Sublobar resection for lung cancer: anatomic or non-anatomic?
Commentary

Sublobar resection for lung cancer: anatomic or non-anatomic?

Shun-ichi Watanabe

Department of Thoracic Surgery, National Cancer Center Hospital, Tsukiji 5-1-1, Tokyo 104-0045, Japan

Correspondence to: Shun-ichi Watanabe. Department of Thoracic Surgery, National Cancer Center Hospital, Tsukiji 5-1-1, Tokyo 104-0045, Japan. Email: syuwatan@ncc.go.jp.

Provenance: This is an invited Commentary commissioned by Section Editor Qiang Pu (Department of Thoracic Surgery, West China Hospital, Sichuan University, Chengdu, China).

Comment on: Altorki NK, Kamel MK, Narula N, et al. Anatomical Segmentectomy and Wedge Resections Are Associated with Comparable Outcomes for Patients with Small cT1N0 Non-Small Cell Lung Cancer. J Thorac Oncol 2016;11:1984-92.


Received: 23 November 2016; Accepted: 02 December 2016; Published: 13 February 2017.

doi: 10.21037/vats.2016.12.01


The article by Altoki and colleagues (1) published in Journal of Thoracic oncology reported the optimal method of sublobar resection (SR). SR includes anatomic segmentectomy (AS) and wedge resection (WR). Although AS has traditionally been considered superior to WR, there has been no comparative study so far. The objective of their study was to compare oncological outcomes following AS and WR in patients presenting with clinical stage I non-small cell lung cancer. They hypothesized that for cT1N0 non-small cell lung cancer (NSCLC), WR and AS are associated with comparable oncologic outcomes.

As for history of standard procedure for lung cancer, Cahan suggested that pneumonectomy with regional lymph node dissection should be a routine procedure in 1951 (2). Then in 1960, he reported the first 48 cases that successfully underwent lobectomy with regional lymph node dissection, which was called “radical lobectomy” (3). Since then, this procedure was universally accepted and has remained a standard surgery for lung cancer. Although Jensik reported their 15-year successful experience of segmentectomy for lung cancer patients in 1973 (4), the use of sublobar resection as definitive management of NSCLC has been a controversial issue. In 1995, Lung Cancer Study Group (LCSG) reported the results of the only randomized trial comparing sublobar resection with lobectomy for stage IA NSCLC patients (5). They observed a 75% increase in recurrence and a 50% increase in cancer death in the patients undergoing sublobar resection, compared to those in the patients undergoing lobectomy. This is the reason why lobectomy has remained a standard lung cancer surgery for more than a half century since Cahn’s successful report of “radical lobectomy” in 1960.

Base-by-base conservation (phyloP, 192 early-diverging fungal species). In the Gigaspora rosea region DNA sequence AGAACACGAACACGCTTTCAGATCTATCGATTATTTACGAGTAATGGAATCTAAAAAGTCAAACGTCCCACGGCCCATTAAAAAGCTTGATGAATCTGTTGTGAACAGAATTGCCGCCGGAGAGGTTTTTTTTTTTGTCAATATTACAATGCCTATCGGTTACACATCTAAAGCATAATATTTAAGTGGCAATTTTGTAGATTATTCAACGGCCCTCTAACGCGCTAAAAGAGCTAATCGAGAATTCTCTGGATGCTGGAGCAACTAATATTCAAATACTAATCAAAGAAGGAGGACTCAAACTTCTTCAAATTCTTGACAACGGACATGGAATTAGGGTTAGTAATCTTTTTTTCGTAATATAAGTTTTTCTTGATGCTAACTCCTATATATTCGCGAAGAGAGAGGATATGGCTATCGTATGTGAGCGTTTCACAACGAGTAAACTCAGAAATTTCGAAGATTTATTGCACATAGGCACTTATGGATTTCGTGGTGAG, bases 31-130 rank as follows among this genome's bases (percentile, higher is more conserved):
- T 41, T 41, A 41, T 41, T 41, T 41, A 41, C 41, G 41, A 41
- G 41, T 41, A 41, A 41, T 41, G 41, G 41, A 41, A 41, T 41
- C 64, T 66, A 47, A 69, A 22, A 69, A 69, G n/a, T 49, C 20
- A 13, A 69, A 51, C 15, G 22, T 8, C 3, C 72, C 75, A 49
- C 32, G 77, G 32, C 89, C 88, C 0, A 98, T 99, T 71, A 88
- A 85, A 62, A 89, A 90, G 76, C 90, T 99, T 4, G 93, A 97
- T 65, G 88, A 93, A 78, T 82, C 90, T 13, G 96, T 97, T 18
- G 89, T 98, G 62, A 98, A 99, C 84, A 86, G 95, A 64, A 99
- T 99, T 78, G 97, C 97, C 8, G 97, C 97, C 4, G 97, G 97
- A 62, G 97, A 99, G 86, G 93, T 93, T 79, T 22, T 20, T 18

With the recent development of the CT scanner, however, the number of very early-stage lung cancer showing ground-grass opacity (GGO) on CT is rising as well, and a new therapeutic strategy for nodal dissection has been required. Proposals of sublobar resection for small-size lung cancer less than 2 cm have been undertaken in some previous reports. Many retrospective studies of sublobar resection have already been undertaken for stage IA NSCLC patients. Although these were non-randomized study, Okada (6) and Koike (7) conducted the comparative study between intentional sublobar resection and standard lobectomy in patients with tumors 20 mm or less in diameter. They showed no significant difference in survival between two groups and suggested that sublobar resection was acceptable operation for small-sized lung cancer. The significance and role of sublobar resection for subsolid tumor have become important so far, and then it will become more important to determine the optimal method of SR, that is, anatomic (AS) or non-anatomic resection (WR).

Altoki and colleagues (1) retrospectively reviewed prospective database of 289 patients underwent SR (129 AS and 160 WR) for cT1N0M0 NSCLC during 2000-2014 in New York Presbyterian Hospital - Weill Cornell Medical College. Poor performance status, and limited cardiopulmonary reserve were the primary indications for SR in 76% of WR patients and in 62% of AS patients (P=0.011). Patients undergoing AS were more likely to have nodal sampling/dissection [123 (95%) vs. 112 (70%), P<0.001], more stations sampled (3 vs. 2, P<0.001), and more total nodes resected (7 vs. 4, P=0.001). However, they found no difference in local recurrence [15 vs. 14, P=0.68] or 5 year DFS (51% vs. 53%, P=0.7) between patients treated by either WR or AS, both in the multivariate model as well as in the propensity matched analysis. They concluded that WR and AS were comparable oncologic procedures for cT1N0M0 NSCLC patients. Although AS is associated with a more thorough lymph node dissection, this did not lead to a survival benefit in this population.